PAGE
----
Queensland residents are facing a 7.1 per cent increase of their annual electricity bill, according to the Queensland Competition Authority’s (QCA) final report on regulated retail electricity prices (regulated prices) for regional Queensland in 2017‐18.
The QCA began its review of regulated prices in November 2016 under a delegation from the Minister for Energy, Biofuels and Water Supply, the Honourable Mark Bailey MP.
“In conducting this review, the QCA has followed a process that involves detailed analysis and public consultation,” QCA chair Professor Roy Green said.
“The QCA is required to determine regulated prices objectively and in compliance with the relevant legal framework.
“Consistent with that framework, our final decision is based on network charges regulated by the Australian Energy Regulator (AER) and the latest information from competitive wholesale and retail electricity markets.
“From our consultation, we understand that affordability is an issue for a number of customers.
“However, we are limited in our ability to consider issues of affordability under the legal framework for setting regulated prices.
“But it is important to note that the regulated prices for residential and small business customers in regional Queensland reflect the Government’s Uniform Tariff Policy, which sets prices for these customers so they are on par with lower‐cost electricity prices in the south east of the state.”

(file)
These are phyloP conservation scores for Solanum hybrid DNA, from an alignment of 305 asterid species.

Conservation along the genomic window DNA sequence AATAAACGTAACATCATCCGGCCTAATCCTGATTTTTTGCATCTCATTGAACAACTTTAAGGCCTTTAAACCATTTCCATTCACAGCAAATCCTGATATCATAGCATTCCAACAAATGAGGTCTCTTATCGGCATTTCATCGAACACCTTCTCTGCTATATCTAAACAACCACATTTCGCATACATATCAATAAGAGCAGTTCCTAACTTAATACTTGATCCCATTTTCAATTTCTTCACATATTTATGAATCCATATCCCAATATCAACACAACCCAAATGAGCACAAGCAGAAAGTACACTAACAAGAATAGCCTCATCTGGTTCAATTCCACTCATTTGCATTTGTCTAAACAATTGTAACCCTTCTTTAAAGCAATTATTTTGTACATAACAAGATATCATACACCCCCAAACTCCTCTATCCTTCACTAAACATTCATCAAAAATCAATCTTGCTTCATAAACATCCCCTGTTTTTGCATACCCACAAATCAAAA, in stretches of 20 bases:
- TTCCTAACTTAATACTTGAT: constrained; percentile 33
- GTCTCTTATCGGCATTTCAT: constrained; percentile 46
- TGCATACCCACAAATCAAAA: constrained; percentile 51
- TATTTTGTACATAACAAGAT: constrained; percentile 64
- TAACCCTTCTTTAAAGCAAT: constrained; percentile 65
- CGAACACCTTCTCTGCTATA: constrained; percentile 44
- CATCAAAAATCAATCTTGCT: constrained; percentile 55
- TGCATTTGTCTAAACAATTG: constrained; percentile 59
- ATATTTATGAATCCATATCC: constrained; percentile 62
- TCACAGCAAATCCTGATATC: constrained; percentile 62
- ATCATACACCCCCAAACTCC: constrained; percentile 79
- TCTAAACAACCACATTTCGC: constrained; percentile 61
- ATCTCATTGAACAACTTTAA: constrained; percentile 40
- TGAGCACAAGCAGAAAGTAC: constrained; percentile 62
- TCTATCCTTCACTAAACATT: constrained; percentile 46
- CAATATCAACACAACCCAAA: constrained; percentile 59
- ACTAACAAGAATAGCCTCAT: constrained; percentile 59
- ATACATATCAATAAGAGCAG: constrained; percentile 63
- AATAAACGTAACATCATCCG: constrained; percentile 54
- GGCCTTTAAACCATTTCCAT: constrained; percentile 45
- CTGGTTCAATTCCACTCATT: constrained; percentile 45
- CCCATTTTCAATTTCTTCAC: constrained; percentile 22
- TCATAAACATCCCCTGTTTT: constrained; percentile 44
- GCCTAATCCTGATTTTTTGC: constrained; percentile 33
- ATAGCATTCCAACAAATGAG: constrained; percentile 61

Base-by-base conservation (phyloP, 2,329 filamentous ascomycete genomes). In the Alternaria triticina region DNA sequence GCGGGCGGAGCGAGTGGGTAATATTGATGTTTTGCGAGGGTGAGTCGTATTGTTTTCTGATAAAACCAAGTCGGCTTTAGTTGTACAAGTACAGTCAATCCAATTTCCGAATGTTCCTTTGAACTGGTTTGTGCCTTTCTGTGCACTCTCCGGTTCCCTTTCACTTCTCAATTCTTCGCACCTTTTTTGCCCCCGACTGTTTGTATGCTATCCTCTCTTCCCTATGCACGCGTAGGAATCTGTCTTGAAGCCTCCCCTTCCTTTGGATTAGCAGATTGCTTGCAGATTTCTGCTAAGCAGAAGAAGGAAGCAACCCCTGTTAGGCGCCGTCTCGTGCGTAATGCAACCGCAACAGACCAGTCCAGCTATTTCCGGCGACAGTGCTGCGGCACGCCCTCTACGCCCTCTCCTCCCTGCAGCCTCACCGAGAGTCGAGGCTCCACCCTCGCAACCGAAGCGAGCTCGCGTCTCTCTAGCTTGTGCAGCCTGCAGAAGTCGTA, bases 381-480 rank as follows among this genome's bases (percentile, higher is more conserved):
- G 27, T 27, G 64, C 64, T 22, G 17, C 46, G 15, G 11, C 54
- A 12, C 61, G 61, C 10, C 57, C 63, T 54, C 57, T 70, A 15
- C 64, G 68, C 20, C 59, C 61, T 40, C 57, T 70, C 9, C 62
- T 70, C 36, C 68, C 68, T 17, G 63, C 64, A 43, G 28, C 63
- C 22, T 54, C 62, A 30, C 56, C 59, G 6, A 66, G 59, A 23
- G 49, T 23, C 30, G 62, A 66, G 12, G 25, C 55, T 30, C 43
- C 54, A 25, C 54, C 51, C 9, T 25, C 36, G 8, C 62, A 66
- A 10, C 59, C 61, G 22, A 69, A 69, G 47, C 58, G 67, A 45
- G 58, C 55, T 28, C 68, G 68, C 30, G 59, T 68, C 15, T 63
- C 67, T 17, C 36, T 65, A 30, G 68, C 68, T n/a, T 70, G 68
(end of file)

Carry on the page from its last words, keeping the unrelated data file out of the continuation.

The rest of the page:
The annual bill for a typical customer on the main residential tariff is expected to increase by 7.1 per cent from $1490 to $1595 as a result of the QCA’s decision.
For the typical customer on the main small business tariff, the annual increase is expected to be 8.2 per cent (from $2449 to $2649).
“The higher regulated prices are primarily due to substantial increases in wholesale energy costs, which have been driven by a projected tightening in the demand–supply balance within the National Electricity Market,” Professor Green said.
“A number of factors have contributed to this tightening, including the increased demand from electricity‐intensive in‐field gas compression associated with the LNG export facilities, and the closure of Hazelwood power station in Victoria.”